RECIPE: Wondra works wonders on mac and cheese

Wondra flour is the secret ingredient for Rigatoni Gratin. John Kessler for The AJC
Wondra flour is the secret ingredient for Rigatoni Gratin. John Kessler for The AJC

Credit: John Kessler

Credit: John Kessler

I keep an unruly collection of jars, bottles and dispensers next to the stove. At any time I will have good, better and best olive oils, grinders for both white and black peppercorns, light and dark soy sauces, and a nearly fetishistic collection of vinegars. Also this: a blue canister of Wondra flour. My kitchen is naked without it.

Wondra, which you may think of only as a rescuer of watery gravies, is an excellent ghost ingredient that works best when you don’t realize it’s there. A little shake fixes the texture of a too-watery Instant Pot stew, and it can turn an oily stir-fry glossy. It’s also the best dredge for pan-seared fish and scallops as it creates the impression there is no coating at all, just crispness. I’ve seen Wondra in plenty of high-end restaurant kitchens for just this purpose.

Wondra melts away so readily because it has been pre-gelatinized; in other words, it won’t bind to itself. Imagine you make a really nasty gravy consisting only of flour and water. You cook and stir over a flame until that starchy, sticky texture goes away. Then you dry it out completely and render it into a fine powder. That’s sort of the process.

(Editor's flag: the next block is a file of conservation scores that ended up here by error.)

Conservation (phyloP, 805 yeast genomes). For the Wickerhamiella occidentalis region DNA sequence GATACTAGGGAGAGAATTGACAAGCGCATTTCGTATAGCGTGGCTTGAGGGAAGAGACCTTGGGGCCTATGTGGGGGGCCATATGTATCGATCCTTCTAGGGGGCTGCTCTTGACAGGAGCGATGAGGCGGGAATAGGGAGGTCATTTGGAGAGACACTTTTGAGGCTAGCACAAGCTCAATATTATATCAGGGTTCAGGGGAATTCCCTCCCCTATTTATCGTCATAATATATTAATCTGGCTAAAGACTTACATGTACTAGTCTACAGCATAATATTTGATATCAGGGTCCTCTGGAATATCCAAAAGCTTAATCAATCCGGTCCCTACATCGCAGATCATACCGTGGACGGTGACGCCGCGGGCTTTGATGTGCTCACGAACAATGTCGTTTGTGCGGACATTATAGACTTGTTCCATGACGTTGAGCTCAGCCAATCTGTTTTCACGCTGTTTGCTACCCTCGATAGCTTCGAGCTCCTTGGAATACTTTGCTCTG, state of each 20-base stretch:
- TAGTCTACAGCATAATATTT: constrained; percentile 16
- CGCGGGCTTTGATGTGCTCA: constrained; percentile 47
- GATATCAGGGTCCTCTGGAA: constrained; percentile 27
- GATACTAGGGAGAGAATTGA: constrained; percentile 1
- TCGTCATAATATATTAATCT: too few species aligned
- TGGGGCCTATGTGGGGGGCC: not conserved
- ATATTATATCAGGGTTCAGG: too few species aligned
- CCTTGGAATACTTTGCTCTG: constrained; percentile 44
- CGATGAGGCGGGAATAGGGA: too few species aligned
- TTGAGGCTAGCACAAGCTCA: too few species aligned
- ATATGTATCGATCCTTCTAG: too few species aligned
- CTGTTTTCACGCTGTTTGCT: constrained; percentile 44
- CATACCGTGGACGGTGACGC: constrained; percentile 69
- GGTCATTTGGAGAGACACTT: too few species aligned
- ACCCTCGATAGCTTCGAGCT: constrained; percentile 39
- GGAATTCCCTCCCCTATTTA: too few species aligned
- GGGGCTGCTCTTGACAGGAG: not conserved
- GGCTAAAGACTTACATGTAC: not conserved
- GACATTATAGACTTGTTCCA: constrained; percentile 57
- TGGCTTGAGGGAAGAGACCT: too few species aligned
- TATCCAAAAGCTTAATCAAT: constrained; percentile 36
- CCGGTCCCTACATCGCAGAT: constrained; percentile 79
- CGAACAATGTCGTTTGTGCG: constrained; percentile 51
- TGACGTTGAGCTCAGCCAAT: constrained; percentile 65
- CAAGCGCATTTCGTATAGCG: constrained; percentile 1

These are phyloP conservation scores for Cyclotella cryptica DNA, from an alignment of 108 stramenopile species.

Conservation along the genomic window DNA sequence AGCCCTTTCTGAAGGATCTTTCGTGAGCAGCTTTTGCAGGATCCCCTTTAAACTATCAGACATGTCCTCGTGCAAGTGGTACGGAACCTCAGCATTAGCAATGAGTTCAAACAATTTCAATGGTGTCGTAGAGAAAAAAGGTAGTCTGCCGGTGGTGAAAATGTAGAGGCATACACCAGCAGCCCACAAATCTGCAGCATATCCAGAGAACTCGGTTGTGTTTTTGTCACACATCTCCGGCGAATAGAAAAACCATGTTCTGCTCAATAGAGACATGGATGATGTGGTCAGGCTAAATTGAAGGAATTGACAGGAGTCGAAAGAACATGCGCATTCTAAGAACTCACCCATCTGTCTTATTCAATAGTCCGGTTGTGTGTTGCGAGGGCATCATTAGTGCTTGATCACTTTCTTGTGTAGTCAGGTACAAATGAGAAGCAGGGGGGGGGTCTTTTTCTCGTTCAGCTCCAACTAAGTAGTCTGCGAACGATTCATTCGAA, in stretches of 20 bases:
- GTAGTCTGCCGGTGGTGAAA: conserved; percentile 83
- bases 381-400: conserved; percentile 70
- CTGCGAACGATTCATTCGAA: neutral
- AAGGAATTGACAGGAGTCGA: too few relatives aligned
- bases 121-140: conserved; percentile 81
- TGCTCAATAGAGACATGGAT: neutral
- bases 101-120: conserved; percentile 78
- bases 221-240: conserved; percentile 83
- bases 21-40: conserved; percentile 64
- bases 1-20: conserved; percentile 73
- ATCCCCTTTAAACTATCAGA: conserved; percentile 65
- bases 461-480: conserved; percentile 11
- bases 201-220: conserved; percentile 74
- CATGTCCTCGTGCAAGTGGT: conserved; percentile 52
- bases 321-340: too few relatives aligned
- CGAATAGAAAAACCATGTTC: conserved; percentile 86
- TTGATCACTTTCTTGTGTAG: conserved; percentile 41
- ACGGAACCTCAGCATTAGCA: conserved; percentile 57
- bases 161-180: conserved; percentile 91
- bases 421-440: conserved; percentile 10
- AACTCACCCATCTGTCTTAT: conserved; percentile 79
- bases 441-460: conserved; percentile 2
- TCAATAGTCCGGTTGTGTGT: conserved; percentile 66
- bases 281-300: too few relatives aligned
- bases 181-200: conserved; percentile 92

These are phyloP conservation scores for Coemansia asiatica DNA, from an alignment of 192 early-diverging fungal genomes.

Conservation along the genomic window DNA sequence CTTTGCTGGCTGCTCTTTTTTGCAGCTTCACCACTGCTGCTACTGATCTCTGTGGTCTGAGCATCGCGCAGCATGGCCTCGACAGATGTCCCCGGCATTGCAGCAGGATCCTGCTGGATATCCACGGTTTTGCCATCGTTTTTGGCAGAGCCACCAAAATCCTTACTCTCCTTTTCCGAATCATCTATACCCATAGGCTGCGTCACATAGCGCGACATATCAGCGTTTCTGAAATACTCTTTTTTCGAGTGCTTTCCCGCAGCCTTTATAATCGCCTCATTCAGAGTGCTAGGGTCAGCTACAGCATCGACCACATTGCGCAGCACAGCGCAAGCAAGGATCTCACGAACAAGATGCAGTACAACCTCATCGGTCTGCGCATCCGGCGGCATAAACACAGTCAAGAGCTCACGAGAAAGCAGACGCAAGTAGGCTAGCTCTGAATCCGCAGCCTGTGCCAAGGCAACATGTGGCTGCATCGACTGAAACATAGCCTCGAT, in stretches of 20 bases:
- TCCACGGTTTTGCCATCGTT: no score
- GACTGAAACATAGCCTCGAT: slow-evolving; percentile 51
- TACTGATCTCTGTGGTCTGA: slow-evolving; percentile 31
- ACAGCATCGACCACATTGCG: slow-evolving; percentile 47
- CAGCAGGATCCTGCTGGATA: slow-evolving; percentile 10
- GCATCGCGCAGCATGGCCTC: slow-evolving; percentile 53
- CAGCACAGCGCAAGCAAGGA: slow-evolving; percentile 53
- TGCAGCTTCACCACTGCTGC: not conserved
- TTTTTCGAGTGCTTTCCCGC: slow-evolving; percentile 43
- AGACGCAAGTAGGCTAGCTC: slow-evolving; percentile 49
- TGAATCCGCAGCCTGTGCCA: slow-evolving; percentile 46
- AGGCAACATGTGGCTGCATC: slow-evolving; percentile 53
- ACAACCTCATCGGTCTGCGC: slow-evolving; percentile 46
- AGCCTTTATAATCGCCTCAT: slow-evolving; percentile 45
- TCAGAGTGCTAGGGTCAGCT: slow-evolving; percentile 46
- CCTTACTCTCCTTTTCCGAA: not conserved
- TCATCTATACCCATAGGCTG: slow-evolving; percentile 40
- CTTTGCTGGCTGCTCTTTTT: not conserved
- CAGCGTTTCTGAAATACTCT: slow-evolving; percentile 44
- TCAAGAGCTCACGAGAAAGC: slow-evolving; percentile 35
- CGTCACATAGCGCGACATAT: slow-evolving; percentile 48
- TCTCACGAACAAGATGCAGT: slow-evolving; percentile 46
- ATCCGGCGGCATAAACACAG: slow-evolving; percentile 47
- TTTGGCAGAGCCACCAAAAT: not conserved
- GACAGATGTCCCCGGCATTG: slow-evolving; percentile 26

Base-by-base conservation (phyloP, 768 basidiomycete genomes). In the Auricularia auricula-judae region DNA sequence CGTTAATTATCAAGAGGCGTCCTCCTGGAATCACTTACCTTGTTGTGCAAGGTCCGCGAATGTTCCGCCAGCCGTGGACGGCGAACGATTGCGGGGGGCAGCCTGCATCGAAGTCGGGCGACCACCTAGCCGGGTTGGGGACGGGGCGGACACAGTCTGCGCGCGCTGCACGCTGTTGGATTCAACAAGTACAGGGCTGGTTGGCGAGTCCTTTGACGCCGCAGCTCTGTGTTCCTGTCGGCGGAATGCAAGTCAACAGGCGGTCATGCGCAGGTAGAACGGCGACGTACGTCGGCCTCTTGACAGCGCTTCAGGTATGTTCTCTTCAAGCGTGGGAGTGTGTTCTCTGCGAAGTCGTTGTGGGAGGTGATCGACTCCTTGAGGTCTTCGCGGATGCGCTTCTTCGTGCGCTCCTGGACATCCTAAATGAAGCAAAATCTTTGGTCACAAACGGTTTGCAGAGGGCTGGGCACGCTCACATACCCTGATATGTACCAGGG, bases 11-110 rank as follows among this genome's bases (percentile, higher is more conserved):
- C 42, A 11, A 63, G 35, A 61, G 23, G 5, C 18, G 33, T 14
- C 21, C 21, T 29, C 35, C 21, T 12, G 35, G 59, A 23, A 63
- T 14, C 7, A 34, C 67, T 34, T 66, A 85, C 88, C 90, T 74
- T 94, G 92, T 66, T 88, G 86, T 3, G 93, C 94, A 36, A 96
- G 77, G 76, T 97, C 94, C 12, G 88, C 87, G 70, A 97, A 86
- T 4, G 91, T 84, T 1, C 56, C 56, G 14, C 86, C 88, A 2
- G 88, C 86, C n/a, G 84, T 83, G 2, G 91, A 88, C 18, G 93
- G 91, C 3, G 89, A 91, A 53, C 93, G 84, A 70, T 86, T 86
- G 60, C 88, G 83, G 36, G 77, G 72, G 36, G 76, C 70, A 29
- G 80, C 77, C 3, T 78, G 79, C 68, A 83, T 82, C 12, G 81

I reach for Wondra so instinctively that it has become the key ingredient in my mac and cheese. My recipe — a rigatoni gratin, really — veers far from the norm in that I have engineered it to have lots of crunchy crags that hold pockets of creamy sauce. As it isn’t overly rich or cheesy, it plays well as a side dish to grilled or roasted meat.

John Kessler worked at The Atlanta Journal-Constitution from 1997 to 2015 as a food writer and dining critic. He now lives in Chicago.

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Rigatoni Gratin 
John Kessler for The Atlanta-Journal Constitution
Rigatoni Gratin John Kessler for The Atlanta-Journal Constitution

Credit: John Kessler

Credit: John Kessler

Rigatoni Gratin
  • 1 pound rigatoni
  • 1 1/2 cups milk
  • 1 large garlic clove, peeled and smashed
  • A few grindings fresh nutmeg
  • Wondra as needed (about 1 tablespoon)
  • 1 cup creme fraiche (see note), heavy cream or sour cream
  • 5-6 ounces Parmigiano-Reggiano cheese, finely grated
  • Salt and pepper to taste
  • Butter, for coating baking dish
  • Heat the oven to 375 degrees.
  • Cook the rigatoni in salted water until just done, then drain.
  • Meanwhile, in a medium saucepan, scald the milk with the garlic clove. Over low heat, shake in Wondra and whisk until it is thick enough to coat a spoon. Remove the garlic. Grate in nutmeg, add creme fraiche and half the cheese. Whisk until smooth and season very well with salt and pepper. Place in a buttered baking dish and scatter remaining cheese on top. Tent foil over the top and cook until bubbling, about 25 minutes. Remove foil and continue cooking until top is browned and crispy, about 20 minutes more.
  • Note: You can make your own creme fraiche by heating pasteurized (not ultra-pasteurized) heavy cream to about 100 degrees and stirring a spoonful of live-culture buttermilk. Set it on the counter overnight, covered with cheesecloth, then refrigerate the next day. It will last several weeks in the refrigerator. Serves: 8 as a side dish

Nutritional information

Per serving: Per serving: 413 calories (percent of calories from fat, 38), 15 grams protein, 49 grams carbohydrates, 2 grams fiber, 17 grams total fat (10 grams saturated), 53 milligrams cholesterol, 368 milligrams sodium.

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